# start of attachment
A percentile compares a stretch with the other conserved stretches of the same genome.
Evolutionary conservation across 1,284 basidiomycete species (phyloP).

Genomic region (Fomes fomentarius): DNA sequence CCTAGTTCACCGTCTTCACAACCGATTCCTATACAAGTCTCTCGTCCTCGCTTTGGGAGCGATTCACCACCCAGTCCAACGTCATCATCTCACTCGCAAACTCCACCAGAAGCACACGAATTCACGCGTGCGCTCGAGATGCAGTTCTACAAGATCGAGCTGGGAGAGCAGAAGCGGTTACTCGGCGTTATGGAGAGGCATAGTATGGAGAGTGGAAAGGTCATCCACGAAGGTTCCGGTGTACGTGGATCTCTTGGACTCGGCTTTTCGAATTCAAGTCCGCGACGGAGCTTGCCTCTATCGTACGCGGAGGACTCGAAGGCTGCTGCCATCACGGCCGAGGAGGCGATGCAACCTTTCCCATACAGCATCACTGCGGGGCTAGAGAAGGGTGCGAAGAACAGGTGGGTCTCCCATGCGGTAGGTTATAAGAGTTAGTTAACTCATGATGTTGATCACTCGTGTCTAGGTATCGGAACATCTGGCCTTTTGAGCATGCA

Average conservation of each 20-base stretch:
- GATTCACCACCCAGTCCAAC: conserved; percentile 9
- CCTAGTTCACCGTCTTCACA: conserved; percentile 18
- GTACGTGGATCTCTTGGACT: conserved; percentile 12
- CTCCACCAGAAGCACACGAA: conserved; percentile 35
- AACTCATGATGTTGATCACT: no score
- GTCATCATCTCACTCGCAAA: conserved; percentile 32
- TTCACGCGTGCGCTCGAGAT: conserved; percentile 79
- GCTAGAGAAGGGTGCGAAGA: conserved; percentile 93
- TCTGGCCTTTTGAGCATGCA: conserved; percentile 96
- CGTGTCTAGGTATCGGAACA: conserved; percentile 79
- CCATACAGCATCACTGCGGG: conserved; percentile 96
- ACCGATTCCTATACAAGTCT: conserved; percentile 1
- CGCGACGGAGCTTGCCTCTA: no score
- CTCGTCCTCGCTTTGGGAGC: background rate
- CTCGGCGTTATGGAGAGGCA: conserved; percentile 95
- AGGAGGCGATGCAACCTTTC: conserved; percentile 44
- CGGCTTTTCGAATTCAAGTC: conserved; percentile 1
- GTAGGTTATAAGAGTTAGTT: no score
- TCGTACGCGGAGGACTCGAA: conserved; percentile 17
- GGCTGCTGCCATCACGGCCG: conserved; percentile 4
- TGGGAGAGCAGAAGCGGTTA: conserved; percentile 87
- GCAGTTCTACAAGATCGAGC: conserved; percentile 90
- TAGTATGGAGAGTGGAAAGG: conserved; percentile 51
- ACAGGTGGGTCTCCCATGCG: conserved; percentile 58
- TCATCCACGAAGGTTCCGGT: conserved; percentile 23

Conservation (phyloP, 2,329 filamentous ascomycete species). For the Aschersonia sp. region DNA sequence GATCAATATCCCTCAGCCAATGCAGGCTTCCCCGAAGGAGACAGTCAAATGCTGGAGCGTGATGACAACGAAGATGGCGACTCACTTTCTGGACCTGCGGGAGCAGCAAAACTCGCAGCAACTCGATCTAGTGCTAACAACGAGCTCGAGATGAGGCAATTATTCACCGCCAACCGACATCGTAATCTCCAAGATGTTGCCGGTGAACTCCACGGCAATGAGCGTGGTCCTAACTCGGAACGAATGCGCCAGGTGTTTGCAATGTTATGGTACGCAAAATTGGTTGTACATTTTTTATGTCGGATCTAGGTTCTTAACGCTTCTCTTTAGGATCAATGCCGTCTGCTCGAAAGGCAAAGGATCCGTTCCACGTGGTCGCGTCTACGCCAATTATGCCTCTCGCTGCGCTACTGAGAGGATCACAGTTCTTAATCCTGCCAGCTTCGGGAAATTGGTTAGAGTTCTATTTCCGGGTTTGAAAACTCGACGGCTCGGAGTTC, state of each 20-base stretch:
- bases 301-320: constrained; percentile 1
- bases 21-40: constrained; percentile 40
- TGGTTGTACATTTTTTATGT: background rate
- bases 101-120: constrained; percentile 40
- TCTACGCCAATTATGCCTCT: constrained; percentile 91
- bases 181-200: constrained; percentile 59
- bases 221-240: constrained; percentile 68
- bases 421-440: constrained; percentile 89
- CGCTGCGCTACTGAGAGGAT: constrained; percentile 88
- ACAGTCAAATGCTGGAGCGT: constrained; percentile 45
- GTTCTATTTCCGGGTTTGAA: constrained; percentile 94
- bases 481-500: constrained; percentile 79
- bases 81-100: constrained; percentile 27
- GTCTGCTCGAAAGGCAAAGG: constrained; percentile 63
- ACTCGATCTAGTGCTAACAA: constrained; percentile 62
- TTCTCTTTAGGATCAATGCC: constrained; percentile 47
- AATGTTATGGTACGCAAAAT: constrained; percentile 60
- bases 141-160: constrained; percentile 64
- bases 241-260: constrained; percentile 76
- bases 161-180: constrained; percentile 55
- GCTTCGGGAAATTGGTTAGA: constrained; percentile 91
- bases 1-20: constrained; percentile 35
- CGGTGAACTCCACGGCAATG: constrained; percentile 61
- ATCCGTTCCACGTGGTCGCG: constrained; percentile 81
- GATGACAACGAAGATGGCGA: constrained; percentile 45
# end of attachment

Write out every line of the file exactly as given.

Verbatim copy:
A percentile compares a stretch with the other conserved stretches of the same genome.
Evolutionary conservation across 1,284 basidiomycete species (phyloP).

Genomic region (Fomes fomentarius): DNA sequence CCTAGTTCACCGTCTTCACAACCGATTCCTATACAAGTCTCTCGTCCTCGCTTTGGGAGCGATTCACCACCCAGTCCAACGTCATCATCTCACTCGCAAACTCCACCAGAAGCACACGAATTCACGCGTGCGCTCGAGATGCAGTTCTACAAGATCGAGCTGGGAGAGCAGAAGCGGTTACTCGGCGTTATGGAGAGGCATAGTATGGAGAGTGGAAAGGTCATCCACGAAGGTTCCGGTGTACGTGGATCTCTTGGACTCGGCTTTTCGAATTCAAGTCCGCGACGGAGCTTGCCTCTATCGTACGCGGAGGACTCGAAGGCTGCTGCCATCACGGCCGAGGAGGCGATGCAACCTTTCCCATACAGCATCACTGCGGGGCTAGAGAAGGGTGCGAAGAACAGGTGGGTCTCCCATGCGGTAGGTTATAAGAGTTAGTTAACTCATGATGTTGATCACTCGTGTCTAGGTATCGGAACATCTGGCCTTTTGAGCATGCA

Average conservation of each 20-base stretch:
- GATTCACCACCCAGTCCAAC: conserved; percentile 9
- CCTAGTTCACCGTCTTCACA: conserved; percentile 18
- GTACGTGGATCTCTTGGACT: conserved; percentile 12
- CTCCACCAGAAGCACACGAA: conserved; percentile 35
- AACTCATGATGTTGATCACT: no score
- GTCATCATCTCACTCGCAAA: conserved; percentile 32
- TTCACGCGTGCGCTCGAGAT: conserved; percentile 79
- GCTAGAGAAGGGTGCGAAGA: conserved; percentile 93
- TCTGGCCTTTTGAGCATGCA: conserved; percentile 96
- CGTGTCTAGGTATCGGAACA: conserved; percentile 79
- CCATACAGCATCACTGCGGG: conserved; percentile 96
- ACCGATTCCTATACAAGTCT: conserved; percentile 1
- CGCGACGGAGCTTGCCTCTA: no score
- CTCGTCCTCGCTTTGGGAGC: background rate
- CTCGGCGTTATGGAGAGGCA: conserved; percentile 95
- AGGAGGCGATGCAACCTTTC: conserved; percentile 44
- CGGCTTTTCGAATTCAAGTC: conserved; percentile 1
- GTAGGTTATAAGAGTTAGTT: no score
- TCGTACGCGGAGGACTCGAA: conserved; percentile 17
- GGCTGCTGCCATCACGGCCG: conserved; percentile 4
- TGGGAGAGCAGAAGCGGTTA: conserved; percentile 87
- GCAGTTCTACAAGATCGAGC: conserved; percentile 90
- TAGTATGGAGAGTGGAAAGG: conserved; percentile 51
- ACAGGTGGGTCTCCCATGCG: conserved; percentile 58
- TCATCCACGAAGGTTCCGGT: conserved; percentile 23

Conservation (phyloP, 2,329 filamentous ascomycete species). For the Aschersonia sp. region DNA sequence GATCAATATCCCTCAGCCAATGCAGGCTTCCCCGAAGGAGACAGTCAAATGCTGGAGCGTGATGACAACGAAGATGGCGACTCACTTTCTGGACCTGCGGGAGCAGCAAAACTCGCAGCAACTCGATCTAGTGCTAACAACGAGCTCGAGATGAGGCAATTATTCACCGCCAACCGACATCGTAATCTCCAAGATGTTGCCGGTGAACTCCACGGCAATGAGCGTGGTCCTAACTCGGAACGAATGCGCCAGGTGTTTGCAATGTTATGGTACGCAAAATTGGTTGTACATTTTTTATGTCGGATCTAGGTTCTTAACGCTTCTCTTTAGGATCAATGCCGTCTGCTCGAAAGGCAAAGGATCCGTTCCACGTGGTCGCGTCTACGCCAATTATGCCTCTCGCTGCGCTACTGAGAGGATCACAGTTCTTAATCCTGCCAGCTTCGGGAAATTGGTTAGAGTTCTATTTCCGGGTTTGAAAACTCGACGGCTCGGAGTTC, state of each 20-base stretch:
- bases 301-320: constrained; percentile 1
- bases 21-40: constrained; percentile 40
- TGGTTGTACATTTTTTATGT: background rate
- bases 101-120: constrained; percentile 40
- TCTACGCCAATTATGCCTCT: constrained; percentile 91
- bases 181-200: constrained; percentile 59
- bases 221-240: constrained; percentile 68
- bases 421-440: constrained; percentile 89
- CGCTGCGCTACTGAGAGGAT: constrained; percentile 88
- ACAGTCAAATGCTGGAGCGT: constrained; percentile 45
- GTTCTATTTCCGGGTTTGAA: constrained; percentile 94
- bases 481-500: constrained; percentile 79
- bases 81-100: constrained; percentile 27
- GTCTGCTCGAAAGGCAAAGG: constrained; percentile 63
- ACTCGATCTAGTGCTAACAA: constrained; percentile 62
- TTCTCTTTAGGATCAATGCC: constrained; percentile 47
- AATGTTATGGTACGCAAAAT: constrained; percentile 60
- bases 141-160: constrained; percentile 64
- bases 241-260: constrained; percentile 76
- bases 161-180: constrained; percentile 55
- GCTTCGGGAAATTGGTTAGA: constrained; percentile 91
- bases 1-20: constrained; percentile 35
- CGGTGAACTCCACGGCAATG: constrained; percentile 61
- ATCCGTTCCACGTGGTCGCG: constrained; percentile 81
- GATGACAACGAAGATGGCGA: constrained; percentile 45